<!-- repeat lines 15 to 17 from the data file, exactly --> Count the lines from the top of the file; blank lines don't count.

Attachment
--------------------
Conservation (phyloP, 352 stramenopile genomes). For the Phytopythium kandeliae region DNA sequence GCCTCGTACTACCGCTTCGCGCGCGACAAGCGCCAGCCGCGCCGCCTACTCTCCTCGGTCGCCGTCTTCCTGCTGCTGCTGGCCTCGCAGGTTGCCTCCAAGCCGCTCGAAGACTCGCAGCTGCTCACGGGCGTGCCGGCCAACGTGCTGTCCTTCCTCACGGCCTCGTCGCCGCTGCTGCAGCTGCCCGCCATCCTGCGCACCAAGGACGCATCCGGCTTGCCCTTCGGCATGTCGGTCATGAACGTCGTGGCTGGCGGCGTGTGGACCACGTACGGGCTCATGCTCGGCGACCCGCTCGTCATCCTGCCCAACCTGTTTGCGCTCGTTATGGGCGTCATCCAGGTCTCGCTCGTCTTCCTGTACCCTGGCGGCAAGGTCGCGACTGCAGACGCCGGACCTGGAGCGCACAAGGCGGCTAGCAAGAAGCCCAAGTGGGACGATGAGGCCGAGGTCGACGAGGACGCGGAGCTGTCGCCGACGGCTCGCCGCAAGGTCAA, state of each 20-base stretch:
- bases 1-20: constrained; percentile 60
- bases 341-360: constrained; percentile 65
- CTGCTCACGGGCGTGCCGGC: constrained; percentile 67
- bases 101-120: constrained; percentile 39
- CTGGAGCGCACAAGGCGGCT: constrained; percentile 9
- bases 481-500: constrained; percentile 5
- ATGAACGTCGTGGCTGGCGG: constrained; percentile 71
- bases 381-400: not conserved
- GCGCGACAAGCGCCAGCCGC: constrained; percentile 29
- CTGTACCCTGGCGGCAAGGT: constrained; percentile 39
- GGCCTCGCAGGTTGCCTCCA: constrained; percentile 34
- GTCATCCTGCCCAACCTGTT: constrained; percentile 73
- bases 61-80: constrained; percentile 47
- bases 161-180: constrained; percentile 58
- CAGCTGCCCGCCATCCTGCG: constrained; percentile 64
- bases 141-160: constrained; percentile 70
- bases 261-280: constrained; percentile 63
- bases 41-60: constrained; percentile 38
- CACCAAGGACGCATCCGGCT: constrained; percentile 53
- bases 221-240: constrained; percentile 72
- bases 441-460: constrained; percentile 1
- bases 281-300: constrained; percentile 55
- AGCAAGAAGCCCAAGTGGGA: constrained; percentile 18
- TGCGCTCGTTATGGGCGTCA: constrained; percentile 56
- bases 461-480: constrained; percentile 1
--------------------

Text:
- bases 161-180: constrained; percentile 58
- CAGCTGCCCGCCATCCTGCG: constrained; percentile 64
- bases 141-160: constrained; percentile 70